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Mahjong club - Suggestions on starting one
(Initiated message 17 Jan 1999 - Newsgroups: / File [maiarchives002])
(Ref: Mz9117a.StartMJClub / mahjze02a05.html)

From: Geenius at Wrok <>
Subject: Re: Tips for starting a MJ club wanted
Date: 17 Jan 1999 00:00:00 GMT
Message-ID: <Pine.GSO.3.96.990117130641.29982V-100000@merlin>
References: <01be417f$f4ebd1e0$10fddfd1@kelson>
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On Sat, 16 Jan 1999, Kelson wrote:

> I will be starting a Mah Jong club in a couple of months and wanted to
> gather any tips I can get as to how best to start/run it.  I am interested
> in attracting new people to the game more than I am of gathering expert
> players and want a fun, friendly, casual atmosphere rather than an overly
> competitive one.

If (and ONLY if!) you can afford it, rent a private space for the club. 
Four tables would probably be enough to start with; you could do it in a
studio apartment or small (around 400-square-foot) office space.  If you
can't afford private space, have your club meet regularly in a
multipurpose room at a community center or library.  This is important to
establish a definite identity and presence and a sense of stability.  It's
a recommendation I'd make to anyone starting ANY kind of club, but more
important in the case of a pursuit such as mah-jongg, because you can't
just walk into a coffeehouse and start clearing off tables to play, for

As nice as informality can be in attracting members, behind the scenes you
should still operate formally.  Get a couple of interested parties
together with you to form a board of directors; choose a president,
secretary and treasurer; and run it as if it were a serious nonprofit
organization.  For one thing, without a formal structure you can't
realistically expect to collect dues, and if you're renting space, either
privately or in a public building, you're going to have to collect dues
from SOMEBODY, sooner or later.  For another, having enrolled members
makes it more likely that people will become regulars and take a vested
interest in your club.  Use the dues to pay for rent, equipment and
refreshments.  Open your club meetings to the public for free, but give
dues-paying members some sort of special privilege.  (Maybe members get
refreshments free, while nonmembers pay?  Maybe members have access to
your space at all times, while nonmembers are only admitted on open house
nights, say two a week?)

Choose one or two standard rule sets for your club and stick with them
(suggestion: either Classical or Hong Kong, plus one variant of same with
more special hands).  If you want to introduce any house rules or change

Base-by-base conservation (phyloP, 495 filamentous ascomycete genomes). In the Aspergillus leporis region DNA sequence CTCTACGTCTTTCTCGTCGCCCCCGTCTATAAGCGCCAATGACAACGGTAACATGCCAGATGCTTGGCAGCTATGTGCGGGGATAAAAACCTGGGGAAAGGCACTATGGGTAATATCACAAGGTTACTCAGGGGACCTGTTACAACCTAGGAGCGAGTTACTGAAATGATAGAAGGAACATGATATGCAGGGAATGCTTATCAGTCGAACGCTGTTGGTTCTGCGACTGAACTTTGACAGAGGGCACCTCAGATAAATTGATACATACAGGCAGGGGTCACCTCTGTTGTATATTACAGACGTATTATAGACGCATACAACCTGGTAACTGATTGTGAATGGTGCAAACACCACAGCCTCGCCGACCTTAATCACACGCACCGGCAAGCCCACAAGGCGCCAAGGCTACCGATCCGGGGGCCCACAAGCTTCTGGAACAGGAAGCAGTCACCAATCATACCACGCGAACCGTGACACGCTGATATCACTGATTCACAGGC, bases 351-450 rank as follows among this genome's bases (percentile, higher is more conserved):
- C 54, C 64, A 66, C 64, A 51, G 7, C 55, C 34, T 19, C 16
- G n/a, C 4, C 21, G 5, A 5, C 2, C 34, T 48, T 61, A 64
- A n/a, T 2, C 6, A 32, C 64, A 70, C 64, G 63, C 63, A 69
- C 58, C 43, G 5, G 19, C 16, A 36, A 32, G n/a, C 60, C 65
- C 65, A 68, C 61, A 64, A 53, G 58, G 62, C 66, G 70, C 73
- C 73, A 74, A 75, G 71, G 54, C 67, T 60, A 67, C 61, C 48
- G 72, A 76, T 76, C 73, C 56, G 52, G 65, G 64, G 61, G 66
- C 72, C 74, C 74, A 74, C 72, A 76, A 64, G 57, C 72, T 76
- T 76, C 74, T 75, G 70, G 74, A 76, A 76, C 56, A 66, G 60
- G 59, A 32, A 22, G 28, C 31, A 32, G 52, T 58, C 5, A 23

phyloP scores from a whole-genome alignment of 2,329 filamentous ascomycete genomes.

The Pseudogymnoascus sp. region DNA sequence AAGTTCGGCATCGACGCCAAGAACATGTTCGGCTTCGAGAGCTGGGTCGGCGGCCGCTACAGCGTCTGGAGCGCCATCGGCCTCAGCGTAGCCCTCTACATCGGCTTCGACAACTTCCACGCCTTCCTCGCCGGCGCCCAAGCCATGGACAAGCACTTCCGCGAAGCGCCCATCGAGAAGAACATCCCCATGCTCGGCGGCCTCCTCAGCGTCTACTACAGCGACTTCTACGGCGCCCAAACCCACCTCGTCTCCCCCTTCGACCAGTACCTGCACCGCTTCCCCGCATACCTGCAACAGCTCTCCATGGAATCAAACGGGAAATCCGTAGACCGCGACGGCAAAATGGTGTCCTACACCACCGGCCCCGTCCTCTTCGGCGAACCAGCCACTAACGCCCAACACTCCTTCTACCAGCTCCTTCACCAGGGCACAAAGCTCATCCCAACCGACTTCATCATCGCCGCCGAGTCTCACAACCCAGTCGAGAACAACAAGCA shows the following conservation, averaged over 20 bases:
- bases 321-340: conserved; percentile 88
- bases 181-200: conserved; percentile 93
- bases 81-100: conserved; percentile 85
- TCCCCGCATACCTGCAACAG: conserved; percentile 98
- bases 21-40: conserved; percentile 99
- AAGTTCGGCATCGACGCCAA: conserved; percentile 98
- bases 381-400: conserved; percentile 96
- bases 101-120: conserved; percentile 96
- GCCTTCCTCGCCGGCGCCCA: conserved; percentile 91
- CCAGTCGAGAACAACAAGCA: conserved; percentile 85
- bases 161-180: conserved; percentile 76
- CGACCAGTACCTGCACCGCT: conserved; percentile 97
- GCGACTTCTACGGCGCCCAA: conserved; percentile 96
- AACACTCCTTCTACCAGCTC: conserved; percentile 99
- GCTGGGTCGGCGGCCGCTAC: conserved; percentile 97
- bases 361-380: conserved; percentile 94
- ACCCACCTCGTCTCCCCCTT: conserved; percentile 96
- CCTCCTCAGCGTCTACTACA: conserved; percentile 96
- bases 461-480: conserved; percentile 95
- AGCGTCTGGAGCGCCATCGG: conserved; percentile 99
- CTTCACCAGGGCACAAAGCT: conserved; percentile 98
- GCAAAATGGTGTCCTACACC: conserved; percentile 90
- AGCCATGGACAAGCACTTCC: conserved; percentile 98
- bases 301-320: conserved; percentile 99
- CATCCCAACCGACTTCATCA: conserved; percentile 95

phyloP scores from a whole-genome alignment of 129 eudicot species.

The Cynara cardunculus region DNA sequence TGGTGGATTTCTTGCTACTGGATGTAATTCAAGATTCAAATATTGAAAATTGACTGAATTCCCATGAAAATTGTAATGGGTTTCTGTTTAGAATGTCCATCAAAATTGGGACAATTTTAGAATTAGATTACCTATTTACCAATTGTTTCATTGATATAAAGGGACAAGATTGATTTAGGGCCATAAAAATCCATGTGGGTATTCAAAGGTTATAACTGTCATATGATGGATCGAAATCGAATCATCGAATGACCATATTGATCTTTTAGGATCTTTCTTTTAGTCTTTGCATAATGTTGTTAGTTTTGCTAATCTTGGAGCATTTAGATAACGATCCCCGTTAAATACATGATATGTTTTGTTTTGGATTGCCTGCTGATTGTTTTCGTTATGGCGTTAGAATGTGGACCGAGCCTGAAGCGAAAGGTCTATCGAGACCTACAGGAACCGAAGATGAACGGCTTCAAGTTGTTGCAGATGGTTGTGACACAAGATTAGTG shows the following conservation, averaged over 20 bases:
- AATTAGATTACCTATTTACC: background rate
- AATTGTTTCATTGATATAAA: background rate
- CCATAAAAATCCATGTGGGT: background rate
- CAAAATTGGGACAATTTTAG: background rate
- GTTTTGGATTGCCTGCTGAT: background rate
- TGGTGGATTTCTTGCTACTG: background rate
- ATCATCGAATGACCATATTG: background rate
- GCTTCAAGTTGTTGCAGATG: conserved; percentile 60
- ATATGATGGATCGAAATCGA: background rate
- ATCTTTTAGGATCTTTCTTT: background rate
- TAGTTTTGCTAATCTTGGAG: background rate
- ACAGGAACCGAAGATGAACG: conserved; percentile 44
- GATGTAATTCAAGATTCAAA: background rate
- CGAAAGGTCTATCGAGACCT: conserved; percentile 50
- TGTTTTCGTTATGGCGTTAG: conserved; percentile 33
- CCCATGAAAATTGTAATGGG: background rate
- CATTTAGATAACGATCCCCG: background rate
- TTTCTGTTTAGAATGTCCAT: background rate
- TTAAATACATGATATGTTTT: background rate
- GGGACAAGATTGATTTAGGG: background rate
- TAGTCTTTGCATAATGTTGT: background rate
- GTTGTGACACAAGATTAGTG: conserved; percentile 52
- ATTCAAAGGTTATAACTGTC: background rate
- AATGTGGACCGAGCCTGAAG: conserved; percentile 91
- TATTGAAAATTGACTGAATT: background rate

your working set of special hands, have the board vote on them and
publicize the decisions well.  (Maybe make a large wall chart with scoring
rules clearly written?) 

Make fliers and post them around town where people will see them --
community centers, college campuses, Asian groceries.  Call local
newspapers and get meetings listed in community calendar sections.  Once
you get rolling, pitch your club to the newspapers as a potential feature
story.  (Some papers will be more interested than others; don't feel
slighted by the ones that aren't.)

Stick to your meeting schedule.  If you're not going to hold a meeting on
a day/night when you otherwise would, make that clear -- don't let people
just show up and find the room dark with no explanation.  Consistency is
hugely important; what if someone who's not inclined to try new things
finally gets his courage up, only to find the club inexplicably closed?
He might not come back.

Have occasional tournaments -- one per season, perhaps? -- and open them
to the public.  Charge entry fees and pool them for prize money.  This
will satisfy the jones of competitive players, and for the casual players
it will make a fine spectator event.

> Any tips you have are greatly appreciated!  Also, if you know where to go
> to register the club and take care of any legal necessities, I would like
> to hear about it because this is my first club and I don't want to break
> the law or anything.

Clubs don't have to be registered.  However, if you are renting private
space, you may need zoning approval, because your space will be used as an
"assembly hall."  In a commercial area that shouldn't be a problem, but in
a residential area it might.  BEFORE you apply to your local zoning board,
make friends with your neighbors-to-be and make sure they're cool with
what you're doing.

"I wish EVERY day could be a shearing festival!" -- The 10 Commandments
Keith Ammann is   "I notice you have a cloud of doom.
Live with honor, endure with grace      I must admit it makes you seem * Lun Yu 2:24         dangerous and sexy."
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